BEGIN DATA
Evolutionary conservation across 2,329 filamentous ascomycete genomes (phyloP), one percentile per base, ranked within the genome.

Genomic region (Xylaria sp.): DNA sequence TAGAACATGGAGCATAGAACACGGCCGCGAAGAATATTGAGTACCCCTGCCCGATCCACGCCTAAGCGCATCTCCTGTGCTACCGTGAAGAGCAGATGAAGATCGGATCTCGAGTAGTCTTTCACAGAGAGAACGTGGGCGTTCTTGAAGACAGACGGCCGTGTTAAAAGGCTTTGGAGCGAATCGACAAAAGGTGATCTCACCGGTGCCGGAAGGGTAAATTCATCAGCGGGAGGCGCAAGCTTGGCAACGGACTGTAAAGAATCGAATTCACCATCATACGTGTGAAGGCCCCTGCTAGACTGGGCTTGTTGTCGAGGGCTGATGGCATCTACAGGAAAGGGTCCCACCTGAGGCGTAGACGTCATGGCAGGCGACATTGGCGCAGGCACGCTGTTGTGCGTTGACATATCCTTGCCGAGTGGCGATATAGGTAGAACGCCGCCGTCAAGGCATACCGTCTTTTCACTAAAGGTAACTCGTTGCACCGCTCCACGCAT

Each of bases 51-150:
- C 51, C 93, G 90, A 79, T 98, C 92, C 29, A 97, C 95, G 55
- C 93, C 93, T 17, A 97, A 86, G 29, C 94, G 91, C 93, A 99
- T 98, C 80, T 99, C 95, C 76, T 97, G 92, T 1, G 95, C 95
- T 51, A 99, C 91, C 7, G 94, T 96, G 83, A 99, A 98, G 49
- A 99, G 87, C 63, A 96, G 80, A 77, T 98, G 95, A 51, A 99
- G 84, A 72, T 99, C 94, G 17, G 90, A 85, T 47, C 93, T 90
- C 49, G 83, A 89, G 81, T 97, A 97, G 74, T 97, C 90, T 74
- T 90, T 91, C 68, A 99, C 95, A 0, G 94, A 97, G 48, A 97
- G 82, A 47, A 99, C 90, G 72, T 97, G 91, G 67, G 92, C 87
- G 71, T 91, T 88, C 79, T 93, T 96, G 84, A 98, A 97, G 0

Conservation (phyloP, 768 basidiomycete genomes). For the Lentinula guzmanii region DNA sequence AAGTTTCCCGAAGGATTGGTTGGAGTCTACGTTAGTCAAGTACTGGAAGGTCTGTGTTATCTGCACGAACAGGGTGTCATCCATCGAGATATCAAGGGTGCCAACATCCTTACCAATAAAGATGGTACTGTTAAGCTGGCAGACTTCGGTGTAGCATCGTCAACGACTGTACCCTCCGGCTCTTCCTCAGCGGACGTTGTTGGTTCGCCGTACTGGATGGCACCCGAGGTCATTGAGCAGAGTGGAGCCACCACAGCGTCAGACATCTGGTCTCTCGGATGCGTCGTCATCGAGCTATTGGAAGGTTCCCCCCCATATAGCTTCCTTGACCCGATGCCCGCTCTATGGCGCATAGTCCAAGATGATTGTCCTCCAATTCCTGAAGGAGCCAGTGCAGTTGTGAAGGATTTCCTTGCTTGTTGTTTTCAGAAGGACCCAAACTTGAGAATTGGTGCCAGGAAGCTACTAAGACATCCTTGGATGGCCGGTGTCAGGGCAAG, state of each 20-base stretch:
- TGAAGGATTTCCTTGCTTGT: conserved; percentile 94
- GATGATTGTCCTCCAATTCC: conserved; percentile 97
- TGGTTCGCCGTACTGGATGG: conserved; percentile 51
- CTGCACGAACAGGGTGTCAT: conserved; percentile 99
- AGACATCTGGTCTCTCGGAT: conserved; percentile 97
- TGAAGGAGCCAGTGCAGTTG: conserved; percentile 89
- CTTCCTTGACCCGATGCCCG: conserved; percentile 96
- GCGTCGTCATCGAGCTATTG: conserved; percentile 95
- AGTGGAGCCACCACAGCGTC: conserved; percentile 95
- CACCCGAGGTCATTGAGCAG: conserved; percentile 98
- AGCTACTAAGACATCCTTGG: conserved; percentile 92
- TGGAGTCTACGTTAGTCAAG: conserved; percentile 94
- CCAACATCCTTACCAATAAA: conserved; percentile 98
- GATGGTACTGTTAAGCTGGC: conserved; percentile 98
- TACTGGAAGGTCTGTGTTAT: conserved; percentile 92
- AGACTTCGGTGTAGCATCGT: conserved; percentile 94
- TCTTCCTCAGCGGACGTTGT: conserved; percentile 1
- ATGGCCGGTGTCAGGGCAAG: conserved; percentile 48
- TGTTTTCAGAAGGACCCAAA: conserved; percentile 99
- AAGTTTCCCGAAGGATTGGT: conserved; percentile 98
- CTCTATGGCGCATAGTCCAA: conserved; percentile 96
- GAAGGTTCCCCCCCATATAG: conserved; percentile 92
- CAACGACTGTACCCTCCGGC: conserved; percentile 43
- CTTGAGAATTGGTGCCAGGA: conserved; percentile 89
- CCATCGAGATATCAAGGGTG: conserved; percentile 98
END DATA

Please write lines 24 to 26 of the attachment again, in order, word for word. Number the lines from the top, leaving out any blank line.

- CACCCGAGGTCATTGAGCAG: conserved; percentile 98
- AGCTACTAAGACATCCTTGG: conserved; percentile 92
- TGGAGTCTACGTTAGTCAAG: conserved; percentile 94